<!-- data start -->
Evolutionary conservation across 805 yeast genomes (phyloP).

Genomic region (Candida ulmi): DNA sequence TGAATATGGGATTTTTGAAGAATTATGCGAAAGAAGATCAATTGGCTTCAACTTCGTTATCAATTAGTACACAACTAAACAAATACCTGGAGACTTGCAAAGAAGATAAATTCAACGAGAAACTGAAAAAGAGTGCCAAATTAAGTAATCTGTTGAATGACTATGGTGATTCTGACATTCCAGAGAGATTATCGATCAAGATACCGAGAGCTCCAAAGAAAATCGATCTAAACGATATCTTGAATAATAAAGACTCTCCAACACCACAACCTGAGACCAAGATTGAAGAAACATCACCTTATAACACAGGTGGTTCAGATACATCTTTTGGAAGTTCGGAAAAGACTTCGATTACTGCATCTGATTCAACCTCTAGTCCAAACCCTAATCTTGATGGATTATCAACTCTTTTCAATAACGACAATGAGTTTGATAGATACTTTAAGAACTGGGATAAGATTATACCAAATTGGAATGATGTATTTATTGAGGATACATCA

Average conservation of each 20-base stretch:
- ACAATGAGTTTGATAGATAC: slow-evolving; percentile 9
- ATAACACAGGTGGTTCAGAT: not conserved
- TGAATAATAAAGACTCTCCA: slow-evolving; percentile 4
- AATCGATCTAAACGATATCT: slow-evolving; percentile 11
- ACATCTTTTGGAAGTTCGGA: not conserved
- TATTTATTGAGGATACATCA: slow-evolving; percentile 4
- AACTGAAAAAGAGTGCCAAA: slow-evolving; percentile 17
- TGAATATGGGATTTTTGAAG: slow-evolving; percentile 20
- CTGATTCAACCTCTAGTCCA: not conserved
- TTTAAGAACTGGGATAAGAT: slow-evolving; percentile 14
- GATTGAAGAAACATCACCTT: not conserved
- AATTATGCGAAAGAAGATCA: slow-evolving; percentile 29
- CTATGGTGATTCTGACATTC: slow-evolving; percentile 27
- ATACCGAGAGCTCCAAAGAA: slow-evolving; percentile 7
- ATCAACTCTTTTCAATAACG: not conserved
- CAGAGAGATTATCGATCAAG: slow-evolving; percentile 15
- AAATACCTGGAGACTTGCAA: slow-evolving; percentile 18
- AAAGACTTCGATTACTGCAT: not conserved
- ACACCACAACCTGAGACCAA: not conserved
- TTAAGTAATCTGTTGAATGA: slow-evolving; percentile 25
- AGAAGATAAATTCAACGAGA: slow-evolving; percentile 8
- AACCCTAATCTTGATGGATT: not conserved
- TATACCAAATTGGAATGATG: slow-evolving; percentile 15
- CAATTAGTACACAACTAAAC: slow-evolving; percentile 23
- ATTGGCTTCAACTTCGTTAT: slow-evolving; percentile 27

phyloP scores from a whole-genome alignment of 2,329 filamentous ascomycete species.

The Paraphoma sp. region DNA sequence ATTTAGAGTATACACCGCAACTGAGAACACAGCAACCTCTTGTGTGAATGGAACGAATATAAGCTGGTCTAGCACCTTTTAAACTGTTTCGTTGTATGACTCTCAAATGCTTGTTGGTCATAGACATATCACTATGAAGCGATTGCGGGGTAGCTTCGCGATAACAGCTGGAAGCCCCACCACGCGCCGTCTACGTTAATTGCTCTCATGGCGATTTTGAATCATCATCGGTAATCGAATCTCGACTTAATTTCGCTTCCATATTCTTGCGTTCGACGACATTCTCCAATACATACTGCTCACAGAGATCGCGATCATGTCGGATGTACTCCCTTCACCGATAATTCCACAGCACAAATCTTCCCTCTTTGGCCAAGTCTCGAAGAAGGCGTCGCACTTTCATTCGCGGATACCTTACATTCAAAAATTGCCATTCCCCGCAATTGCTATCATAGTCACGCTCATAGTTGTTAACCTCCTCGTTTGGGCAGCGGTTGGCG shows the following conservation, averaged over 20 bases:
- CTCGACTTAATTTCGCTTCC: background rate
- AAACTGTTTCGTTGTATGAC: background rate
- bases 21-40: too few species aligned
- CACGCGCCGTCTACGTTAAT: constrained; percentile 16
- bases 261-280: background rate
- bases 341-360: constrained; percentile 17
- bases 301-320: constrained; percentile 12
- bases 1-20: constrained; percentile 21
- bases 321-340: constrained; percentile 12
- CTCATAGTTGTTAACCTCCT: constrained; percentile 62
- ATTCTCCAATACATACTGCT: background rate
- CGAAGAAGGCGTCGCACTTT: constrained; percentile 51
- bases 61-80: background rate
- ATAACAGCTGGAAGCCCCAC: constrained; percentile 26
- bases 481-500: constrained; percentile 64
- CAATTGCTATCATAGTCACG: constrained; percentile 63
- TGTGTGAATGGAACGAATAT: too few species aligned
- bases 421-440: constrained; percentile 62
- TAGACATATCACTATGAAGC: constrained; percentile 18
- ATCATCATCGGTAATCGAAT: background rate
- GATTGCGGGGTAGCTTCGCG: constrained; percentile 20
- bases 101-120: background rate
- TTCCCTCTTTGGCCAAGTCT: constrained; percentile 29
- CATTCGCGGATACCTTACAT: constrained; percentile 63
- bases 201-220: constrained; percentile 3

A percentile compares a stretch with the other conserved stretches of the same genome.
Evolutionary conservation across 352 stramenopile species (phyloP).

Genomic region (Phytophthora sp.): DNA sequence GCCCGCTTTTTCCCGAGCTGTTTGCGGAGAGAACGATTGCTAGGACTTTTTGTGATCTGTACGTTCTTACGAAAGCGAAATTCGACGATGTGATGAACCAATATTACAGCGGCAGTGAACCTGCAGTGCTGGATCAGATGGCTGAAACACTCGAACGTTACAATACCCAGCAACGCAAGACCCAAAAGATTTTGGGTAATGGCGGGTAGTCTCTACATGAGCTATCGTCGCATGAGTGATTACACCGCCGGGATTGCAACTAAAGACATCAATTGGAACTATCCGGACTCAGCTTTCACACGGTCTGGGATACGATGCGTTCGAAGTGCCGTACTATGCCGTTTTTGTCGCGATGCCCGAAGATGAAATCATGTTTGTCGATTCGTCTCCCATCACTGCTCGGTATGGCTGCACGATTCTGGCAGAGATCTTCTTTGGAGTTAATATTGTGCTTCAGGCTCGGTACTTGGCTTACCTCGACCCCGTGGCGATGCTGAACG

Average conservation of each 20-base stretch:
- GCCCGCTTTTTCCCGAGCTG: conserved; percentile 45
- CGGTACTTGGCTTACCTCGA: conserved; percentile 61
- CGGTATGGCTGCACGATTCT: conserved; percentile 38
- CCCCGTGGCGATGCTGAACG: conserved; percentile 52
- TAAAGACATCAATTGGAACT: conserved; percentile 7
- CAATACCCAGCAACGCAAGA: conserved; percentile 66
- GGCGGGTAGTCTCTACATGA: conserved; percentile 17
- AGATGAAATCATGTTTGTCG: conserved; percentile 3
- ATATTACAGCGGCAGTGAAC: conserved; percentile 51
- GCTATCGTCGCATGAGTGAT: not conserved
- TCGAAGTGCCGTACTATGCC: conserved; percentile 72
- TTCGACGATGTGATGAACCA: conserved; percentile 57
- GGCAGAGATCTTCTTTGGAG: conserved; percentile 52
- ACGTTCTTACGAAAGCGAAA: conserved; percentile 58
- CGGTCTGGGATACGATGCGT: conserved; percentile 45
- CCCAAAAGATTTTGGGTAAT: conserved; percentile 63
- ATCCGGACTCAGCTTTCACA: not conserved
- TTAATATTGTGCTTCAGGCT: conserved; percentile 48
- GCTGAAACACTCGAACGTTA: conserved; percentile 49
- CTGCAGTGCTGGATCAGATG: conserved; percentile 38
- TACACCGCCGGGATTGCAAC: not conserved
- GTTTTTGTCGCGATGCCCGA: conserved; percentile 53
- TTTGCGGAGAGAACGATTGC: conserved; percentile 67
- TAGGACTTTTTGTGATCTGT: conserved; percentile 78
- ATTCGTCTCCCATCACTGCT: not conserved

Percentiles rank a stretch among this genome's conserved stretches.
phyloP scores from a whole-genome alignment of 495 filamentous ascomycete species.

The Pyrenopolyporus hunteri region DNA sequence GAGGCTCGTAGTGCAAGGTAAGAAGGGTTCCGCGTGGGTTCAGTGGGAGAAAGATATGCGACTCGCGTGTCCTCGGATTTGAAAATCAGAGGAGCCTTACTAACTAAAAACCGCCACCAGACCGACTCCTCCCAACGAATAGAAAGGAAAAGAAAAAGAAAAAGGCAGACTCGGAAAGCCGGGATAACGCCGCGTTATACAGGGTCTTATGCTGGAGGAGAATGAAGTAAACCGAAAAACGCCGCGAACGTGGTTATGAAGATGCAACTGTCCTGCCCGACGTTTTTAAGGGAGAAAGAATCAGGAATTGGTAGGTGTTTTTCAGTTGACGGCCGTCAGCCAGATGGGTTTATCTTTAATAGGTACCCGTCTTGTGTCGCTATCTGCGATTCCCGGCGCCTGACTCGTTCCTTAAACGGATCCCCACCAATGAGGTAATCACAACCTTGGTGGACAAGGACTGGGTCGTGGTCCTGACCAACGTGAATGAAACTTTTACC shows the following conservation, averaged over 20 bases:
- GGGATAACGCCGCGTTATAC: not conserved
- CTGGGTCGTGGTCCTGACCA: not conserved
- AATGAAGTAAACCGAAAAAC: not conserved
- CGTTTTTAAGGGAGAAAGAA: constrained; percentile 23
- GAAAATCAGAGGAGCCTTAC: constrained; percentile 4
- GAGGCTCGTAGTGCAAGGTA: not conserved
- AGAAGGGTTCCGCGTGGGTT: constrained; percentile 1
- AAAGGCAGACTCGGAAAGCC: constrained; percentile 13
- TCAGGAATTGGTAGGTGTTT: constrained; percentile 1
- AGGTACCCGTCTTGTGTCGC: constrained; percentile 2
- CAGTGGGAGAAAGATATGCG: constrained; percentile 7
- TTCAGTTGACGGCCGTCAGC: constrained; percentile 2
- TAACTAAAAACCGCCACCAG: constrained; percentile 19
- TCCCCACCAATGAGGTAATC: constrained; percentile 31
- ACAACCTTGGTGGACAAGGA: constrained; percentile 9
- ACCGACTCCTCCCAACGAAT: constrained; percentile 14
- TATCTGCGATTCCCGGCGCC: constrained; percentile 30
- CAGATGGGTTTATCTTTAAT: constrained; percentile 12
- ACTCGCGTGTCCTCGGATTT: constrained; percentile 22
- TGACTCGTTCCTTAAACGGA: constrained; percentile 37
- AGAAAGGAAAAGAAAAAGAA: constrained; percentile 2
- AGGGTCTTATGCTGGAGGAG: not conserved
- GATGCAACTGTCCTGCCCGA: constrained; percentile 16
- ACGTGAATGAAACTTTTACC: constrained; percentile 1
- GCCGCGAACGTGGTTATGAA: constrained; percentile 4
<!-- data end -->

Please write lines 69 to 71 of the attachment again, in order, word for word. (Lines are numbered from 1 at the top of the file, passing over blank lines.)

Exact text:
- GCTATCGTCGCATGAGTGAT: not conserved
- TCGAAGTGCCGTACTATGCC: conserved; percentile 72
- TTCGACGATGTGATGAACCA: conserved; percentile 57